The $100 Billion Equation: Design, Cost and the Joint Strike Fighter
Cranfield University
undated, November 2018

This is a presentation by Cranfield University at the Royal Aeronautical Society's International Powered Lift Conference, held in Bristol, UK, Nov. 13-15, 2018

The Joint Strike Fighter program aimed to throw out old defence acquisition and engineering practices in order to do things faster, cheaper and better.

In 2002 it was noted that, regarding the JSF:
“In the current era of rapidly evolving technology and uncertain threats, it is no longer acceptable or affordable to take from ten to fifteen years to develop a new weapon system” (Ref. 1)

That the early hopes of the JSF program have not been realised is not news. What is lacking is an understanding of why. If it was tackled in such an innovative way, why has it repeated many of the problems of past projects?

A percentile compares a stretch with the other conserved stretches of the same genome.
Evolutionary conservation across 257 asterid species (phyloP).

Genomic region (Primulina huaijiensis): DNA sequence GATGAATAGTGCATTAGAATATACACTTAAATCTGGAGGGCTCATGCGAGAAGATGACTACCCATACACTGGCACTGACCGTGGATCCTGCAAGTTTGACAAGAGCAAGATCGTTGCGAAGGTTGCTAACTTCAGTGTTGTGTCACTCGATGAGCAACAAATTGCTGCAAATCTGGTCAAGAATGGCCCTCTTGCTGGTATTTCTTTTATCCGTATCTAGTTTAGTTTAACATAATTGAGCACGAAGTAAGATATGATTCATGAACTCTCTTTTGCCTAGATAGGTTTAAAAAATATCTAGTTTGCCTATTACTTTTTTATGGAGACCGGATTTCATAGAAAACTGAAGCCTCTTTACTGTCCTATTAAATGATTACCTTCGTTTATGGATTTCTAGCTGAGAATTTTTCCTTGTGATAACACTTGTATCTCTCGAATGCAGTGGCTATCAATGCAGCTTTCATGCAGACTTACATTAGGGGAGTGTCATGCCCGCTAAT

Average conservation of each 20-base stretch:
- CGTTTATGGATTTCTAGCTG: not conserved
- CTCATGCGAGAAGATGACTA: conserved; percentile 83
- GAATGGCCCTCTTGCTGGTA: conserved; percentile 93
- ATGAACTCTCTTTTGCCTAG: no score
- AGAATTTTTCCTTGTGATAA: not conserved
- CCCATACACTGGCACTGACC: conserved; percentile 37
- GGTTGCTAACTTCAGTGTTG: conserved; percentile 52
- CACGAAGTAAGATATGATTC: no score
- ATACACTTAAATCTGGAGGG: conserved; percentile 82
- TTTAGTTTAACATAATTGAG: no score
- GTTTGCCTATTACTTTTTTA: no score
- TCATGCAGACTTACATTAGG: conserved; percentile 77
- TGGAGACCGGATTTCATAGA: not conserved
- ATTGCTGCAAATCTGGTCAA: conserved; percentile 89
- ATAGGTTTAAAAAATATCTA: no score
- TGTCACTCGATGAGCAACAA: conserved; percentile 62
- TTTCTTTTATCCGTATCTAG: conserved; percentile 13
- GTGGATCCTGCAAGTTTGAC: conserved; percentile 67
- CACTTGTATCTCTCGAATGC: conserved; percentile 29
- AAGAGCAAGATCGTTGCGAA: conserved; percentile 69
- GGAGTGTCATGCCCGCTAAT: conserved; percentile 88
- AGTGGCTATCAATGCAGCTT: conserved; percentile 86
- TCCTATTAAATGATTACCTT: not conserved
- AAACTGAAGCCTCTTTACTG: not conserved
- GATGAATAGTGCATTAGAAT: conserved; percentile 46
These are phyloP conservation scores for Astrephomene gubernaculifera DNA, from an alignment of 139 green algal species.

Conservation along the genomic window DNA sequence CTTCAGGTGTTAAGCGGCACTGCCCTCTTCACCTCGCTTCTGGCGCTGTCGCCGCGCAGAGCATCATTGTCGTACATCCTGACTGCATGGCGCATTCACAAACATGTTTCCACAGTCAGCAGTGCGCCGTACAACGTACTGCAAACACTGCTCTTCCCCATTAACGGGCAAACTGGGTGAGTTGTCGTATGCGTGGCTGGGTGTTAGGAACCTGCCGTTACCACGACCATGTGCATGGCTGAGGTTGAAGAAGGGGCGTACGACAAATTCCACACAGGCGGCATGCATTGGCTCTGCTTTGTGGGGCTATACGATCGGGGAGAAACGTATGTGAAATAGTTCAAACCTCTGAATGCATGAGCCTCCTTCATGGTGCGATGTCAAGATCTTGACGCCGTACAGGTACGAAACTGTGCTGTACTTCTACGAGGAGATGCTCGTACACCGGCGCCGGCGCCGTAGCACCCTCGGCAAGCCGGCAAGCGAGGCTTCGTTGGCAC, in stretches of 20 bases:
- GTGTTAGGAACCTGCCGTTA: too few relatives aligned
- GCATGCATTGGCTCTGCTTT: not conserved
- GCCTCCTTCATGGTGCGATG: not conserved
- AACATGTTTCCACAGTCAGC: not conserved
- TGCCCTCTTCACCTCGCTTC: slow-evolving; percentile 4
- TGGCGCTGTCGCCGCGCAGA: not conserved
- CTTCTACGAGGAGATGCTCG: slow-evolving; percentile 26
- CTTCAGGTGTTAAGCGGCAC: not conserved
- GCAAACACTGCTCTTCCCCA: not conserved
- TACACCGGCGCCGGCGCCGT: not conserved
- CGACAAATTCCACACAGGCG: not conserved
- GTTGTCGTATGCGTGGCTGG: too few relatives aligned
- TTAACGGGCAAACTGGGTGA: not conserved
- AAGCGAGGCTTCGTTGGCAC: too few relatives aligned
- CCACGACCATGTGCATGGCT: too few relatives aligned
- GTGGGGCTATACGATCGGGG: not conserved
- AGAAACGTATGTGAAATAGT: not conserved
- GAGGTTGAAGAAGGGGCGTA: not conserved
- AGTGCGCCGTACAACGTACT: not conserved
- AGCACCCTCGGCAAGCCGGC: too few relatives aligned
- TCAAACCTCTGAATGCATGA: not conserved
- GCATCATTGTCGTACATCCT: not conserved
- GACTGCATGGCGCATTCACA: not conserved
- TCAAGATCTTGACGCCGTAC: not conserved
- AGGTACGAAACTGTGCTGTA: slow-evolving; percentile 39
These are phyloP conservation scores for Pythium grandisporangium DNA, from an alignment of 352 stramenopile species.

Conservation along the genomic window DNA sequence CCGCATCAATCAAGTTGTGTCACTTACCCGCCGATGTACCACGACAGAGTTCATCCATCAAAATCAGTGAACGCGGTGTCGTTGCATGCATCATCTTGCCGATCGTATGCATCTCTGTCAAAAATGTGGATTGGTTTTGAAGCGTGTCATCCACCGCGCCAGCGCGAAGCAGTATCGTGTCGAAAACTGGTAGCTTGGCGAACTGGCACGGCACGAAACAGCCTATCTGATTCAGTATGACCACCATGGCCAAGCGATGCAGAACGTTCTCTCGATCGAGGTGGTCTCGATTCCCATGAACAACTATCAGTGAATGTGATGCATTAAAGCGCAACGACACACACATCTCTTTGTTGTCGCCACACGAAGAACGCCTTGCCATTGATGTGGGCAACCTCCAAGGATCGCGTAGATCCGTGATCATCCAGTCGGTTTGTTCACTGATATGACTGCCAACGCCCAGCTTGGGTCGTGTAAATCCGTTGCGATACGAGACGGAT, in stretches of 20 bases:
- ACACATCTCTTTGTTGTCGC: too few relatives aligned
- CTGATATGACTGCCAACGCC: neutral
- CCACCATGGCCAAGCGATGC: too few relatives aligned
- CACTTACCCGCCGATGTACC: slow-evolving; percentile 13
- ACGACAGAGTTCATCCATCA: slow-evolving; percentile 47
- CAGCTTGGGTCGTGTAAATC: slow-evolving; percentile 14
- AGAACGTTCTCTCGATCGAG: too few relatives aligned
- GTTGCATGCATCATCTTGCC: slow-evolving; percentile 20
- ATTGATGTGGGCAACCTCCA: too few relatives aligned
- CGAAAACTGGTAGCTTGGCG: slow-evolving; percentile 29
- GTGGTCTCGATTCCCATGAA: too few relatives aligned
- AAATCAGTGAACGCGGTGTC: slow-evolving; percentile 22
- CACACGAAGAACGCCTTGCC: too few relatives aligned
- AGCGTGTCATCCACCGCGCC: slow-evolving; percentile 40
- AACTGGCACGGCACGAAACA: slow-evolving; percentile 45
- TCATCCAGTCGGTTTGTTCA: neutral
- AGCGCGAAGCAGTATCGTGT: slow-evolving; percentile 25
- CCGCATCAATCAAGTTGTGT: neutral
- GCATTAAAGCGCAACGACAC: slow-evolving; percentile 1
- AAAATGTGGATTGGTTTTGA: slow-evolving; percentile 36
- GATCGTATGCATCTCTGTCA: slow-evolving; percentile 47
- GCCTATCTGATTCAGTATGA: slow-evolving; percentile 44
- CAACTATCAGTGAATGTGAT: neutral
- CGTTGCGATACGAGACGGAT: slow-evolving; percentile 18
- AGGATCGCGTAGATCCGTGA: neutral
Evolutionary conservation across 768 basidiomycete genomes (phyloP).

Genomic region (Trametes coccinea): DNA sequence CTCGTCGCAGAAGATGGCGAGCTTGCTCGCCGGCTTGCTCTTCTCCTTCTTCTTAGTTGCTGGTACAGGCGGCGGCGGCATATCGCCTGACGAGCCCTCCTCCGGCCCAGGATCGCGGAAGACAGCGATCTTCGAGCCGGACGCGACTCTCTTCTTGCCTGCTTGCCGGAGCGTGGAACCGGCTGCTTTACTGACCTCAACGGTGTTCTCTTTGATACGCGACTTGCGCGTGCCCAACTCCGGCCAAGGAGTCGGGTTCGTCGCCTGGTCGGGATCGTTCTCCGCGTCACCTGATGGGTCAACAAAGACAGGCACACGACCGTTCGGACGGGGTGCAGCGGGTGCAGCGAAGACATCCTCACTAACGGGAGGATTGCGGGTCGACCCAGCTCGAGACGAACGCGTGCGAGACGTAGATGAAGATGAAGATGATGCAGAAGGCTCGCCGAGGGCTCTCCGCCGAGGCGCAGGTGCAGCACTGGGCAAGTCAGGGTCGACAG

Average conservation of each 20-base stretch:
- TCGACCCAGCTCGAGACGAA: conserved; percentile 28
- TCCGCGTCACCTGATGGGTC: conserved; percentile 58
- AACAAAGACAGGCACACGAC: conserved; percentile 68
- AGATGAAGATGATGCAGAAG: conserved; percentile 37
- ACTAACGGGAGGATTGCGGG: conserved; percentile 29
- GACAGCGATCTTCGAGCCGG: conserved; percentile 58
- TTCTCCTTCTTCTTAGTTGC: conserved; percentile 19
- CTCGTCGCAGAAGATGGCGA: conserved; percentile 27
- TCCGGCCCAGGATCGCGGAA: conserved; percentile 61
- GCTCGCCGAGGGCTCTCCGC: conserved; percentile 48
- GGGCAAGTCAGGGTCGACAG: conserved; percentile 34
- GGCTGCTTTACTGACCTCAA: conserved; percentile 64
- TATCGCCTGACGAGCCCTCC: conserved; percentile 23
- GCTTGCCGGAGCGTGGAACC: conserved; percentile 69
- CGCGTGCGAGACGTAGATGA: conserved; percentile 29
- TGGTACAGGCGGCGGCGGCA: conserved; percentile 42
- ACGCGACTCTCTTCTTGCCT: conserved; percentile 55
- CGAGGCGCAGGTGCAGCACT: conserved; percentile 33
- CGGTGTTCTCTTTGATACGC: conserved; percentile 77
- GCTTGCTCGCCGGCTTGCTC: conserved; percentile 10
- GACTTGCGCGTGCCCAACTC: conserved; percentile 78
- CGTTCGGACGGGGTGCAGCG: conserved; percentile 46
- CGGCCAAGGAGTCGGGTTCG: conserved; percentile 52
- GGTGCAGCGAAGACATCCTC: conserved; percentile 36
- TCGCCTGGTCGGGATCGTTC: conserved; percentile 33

This presentation seeks to answer this by looking at one aspect of the JSF. It looks at a historical case study, centred on the flight control system, and associated costs. It looks at how design choices and acquisition approaches affected the project.

It concludes by highlighting how engineering education, practice and the procurement of powered lift air vehicles might be improved. This includes eVTOL air taxis, where approaches similar to those of the JSF are currently being tried.

Full text
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